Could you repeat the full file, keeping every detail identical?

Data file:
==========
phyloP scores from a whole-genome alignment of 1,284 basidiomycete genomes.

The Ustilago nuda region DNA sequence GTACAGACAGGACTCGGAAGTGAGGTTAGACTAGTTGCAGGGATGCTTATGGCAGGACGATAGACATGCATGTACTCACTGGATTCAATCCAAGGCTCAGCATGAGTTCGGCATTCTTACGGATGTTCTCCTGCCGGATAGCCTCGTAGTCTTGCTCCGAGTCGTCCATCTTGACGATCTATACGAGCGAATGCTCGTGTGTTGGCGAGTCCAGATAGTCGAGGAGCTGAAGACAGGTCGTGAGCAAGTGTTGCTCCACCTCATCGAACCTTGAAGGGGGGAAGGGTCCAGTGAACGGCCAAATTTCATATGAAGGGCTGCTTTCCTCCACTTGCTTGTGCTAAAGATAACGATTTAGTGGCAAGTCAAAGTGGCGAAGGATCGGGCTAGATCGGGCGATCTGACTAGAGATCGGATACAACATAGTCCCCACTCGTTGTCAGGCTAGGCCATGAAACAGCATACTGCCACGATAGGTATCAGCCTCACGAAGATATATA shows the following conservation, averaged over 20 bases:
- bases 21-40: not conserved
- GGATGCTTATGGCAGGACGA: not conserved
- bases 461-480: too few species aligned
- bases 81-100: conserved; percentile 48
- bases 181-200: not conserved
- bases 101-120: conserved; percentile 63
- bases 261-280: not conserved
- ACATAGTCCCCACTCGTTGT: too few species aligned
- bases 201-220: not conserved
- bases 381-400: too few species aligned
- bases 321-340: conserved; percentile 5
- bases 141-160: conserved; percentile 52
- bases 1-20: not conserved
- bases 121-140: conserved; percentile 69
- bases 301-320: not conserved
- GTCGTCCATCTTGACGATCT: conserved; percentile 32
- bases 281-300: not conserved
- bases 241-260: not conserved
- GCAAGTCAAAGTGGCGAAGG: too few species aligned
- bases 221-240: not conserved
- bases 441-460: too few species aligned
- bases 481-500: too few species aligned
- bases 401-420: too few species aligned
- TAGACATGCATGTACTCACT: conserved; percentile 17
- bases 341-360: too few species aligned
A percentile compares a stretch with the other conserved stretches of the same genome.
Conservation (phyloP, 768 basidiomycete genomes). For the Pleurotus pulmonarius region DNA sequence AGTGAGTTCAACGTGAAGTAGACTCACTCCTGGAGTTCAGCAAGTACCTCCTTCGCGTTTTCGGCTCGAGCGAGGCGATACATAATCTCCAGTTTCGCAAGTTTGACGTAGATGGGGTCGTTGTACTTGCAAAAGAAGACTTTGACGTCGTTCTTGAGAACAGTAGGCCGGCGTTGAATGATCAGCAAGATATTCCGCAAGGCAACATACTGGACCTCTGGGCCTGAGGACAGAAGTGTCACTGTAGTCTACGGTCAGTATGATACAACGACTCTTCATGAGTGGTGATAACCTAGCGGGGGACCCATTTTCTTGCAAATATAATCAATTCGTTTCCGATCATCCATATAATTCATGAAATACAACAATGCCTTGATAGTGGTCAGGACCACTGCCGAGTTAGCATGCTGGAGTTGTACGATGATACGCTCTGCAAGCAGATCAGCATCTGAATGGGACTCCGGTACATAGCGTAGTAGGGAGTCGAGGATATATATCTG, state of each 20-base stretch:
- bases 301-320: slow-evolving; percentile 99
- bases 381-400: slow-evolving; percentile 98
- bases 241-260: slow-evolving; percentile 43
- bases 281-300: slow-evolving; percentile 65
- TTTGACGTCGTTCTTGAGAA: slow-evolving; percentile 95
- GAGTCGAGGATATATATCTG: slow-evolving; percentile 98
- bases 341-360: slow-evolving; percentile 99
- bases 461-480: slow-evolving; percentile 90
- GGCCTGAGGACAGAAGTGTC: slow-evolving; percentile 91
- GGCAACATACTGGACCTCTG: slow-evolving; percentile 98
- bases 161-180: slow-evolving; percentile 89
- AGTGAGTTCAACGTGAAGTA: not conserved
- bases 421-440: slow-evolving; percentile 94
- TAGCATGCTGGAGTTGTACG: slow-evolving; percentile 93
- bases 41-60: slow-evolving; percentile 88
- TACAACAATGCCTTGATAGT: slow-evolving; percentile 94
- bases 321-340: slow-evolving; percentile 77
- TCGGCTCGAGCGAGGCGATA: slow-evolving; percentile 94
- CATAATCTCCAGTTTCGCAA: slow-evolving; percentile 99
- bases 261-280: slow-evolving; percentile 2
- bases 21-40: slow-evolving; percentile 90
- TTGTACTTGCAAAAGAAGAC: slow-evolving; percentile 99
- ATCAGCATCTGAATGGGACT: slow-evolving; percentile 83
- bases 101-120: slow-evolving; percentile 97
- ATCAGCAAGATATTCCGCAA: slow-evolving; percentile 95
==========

phyloP scores from a whole-genome alignment of 1,284 basidiomycete genomes.

The Ustilago nuda region DNA sequence GTACAGACAGGACTCGGAAGTGAGGTTAGACTAGTTGCAGGGATGCTTATGGCAGGACGATAGACATGCATGTACTCACTGGATTCAATCCAAGGCTCAGCATGAGTTCGGCATTCTTACGGATGTTCTCCTGCCGGATAGCCTCGTAGTCTTGCTCCGAGTCGTCCATCTTGACGATCTATACGAGCGAATGCTCGTGTGTTGGCGAGTCCAGATAGTCGAGGAGCTGAAGACAGGTCGTGAGCAAGTGTTGCTCCACCTCATCGAACCTTGAAGGGGGGAAGGGTCCAGTGAACGGCCAAATTTCATATGAAGGGCTGCTTTCCTCCACTTGCTTGTGCTAAAGATAACGATTTAGTGGCAAGTCAAAGTGGCGAAGGATCGGGCTAGATCGGGCGATCTGACTAGAGATCGGATACAACATAGTCCCCACTCGTTGTCAGGCTAGGCCATGAAACAGCATACTGCCACGATAGGTATCAGCCTCACGAAGATATATA shows the following conservation, averaged over 20 bases:
- bases 21-40: not conserved
- GGATGCTTATGGCAGGACGA: not conserved
- bases 461-480: too few species aligned
- bases 81-100: conserved; percentile 48
- bases 181-200: not conserved
- bases 101-120: conserved; percentile 63
- bases 261-280: not conserved
- ACATAGTCCCCACTCGTTGT: too few species aligned
- bases 201-220: not conserved
- bases 381-400: too few species aligned
- bases 321-340: conserved; percentile 5
- bases 141-160: conserved; percentile 52
- bases 1-20: not conserved
- bases 121-140: conserved; percentile 69
- bases 301-320: not conserved
- GTCGTCCATCTTGACGATCT: conserved; percentile 32
- bases 281-300: not conserved
- bases 241-260: not conserved
- GCAAGTCAAAGTGGCGAAGG: too few species aligned
- bases 221-240: not conserved
- bases 441-460: too few species aligned
- bases 481-500: too few species aligned
- bases 401-420: too few species aligned
- TAGACATGCATGTACTCACT: conserved; percentile 17
- bases 341-360: too few species aligned
A percentile compares a stretch with the other conserved stretches of the same genome.
Conservation (phyloP, 768 basidiomycete genomes). For the Pleurotus pulmonarius region DNA sequence AGTGAGTTCAACGTGAAGTAGACTCACTCCTGGAGTTCAGCAAGTACCTCCTTCGCGTTTTCGGCTCGAGCGAGGCGATACATAATCTCCAGTTTCGCAAGTTTGACGTAGATGGGGTCGTTGTACTTGCAAAAGAAGACTTTGACGTCGTTCTTGAGAACAGTAGGCCGGCGTTGAATGATCAGCAAGATATTCCGCAAGGCAACATACTGGACCTCTGGGCCTGAGGACAGAAGTGTCACTGTAGTCTACGGTCAGTATGATACAACGACTCTTCATGAGTGGTGATAACCTAGCGGGGGACCCATTTTCTTGCAAATATAATCAATTCGTTTCCGATCATCCATATAATTCATGAAATACAACAATGCCTTGATAGTGGTCAGGACCACTGCCGAGTTAGCATGCTGGAGTTGTACGATGATACGCTCTGCAAGCAGATCAGCATCTGAATGGGACTCCGGTACATAGCGTAGTAGGGAGTCGAGGATATATATCTG, state of each 20-base stretch:
- bases 301-320: slow-evolving; percentile 99
- bases 381-400: slow-evolving; percentile 98
- bases 241-260: slow-evolving; percentile 43
- bases 281-300: slow-evolving; percentile 65
- TTTGACGTCGTTCTTGAGAA: slow-evolving; percentile 95
- GAGTCGAGGATATATATCTG: slow-evolving; percentile 98
- bases 341-360: slow-evolving; percentile 99
- bases 461-480: slow-evolving; percentile 90
- GGCCTGAGGACAGAAGTGTC: slow-evolving; percentile 91
- GGCAACATACTGGACCTCTG: slow-evolving; percentile 98
- bases 161-180: slow-evolving; percentile 89
- AGTGAGTTCAACGTGAAGTA: not conserved
- bases 421-440: slow-evolving; percentile 94
- TAGCATGCTGGAGTTGTACG: slow-evolving; percentile 93
- bases 41-60: slow-evolving; percentile 88
- TACAACAATGCCTTGATAGT: slow-evolving; percentile 94
- bases 321-340: slow-evolving; percentile 77
- TCGGCTCGAGCGAGGCGATA: slow-evolving; percentile 94
- CATAATCTCCAGTTTCGCAA: slow-evolving; percentile 99
- bases 261-280: slow-evolving; percentile 2
- bases 21-40: slow-evolving; percentile 90
- TTGTACTTGCAAAAGAAGAC: slow-evolving; percentile 99
- ATCAGCATCTGAATGGGACT: slow-evolving; percentile 83
- bases 101-120: slow-evolving; percentile 97
- ATCAGCAAGATATTCCGCAA: slow-evolving; percentile 95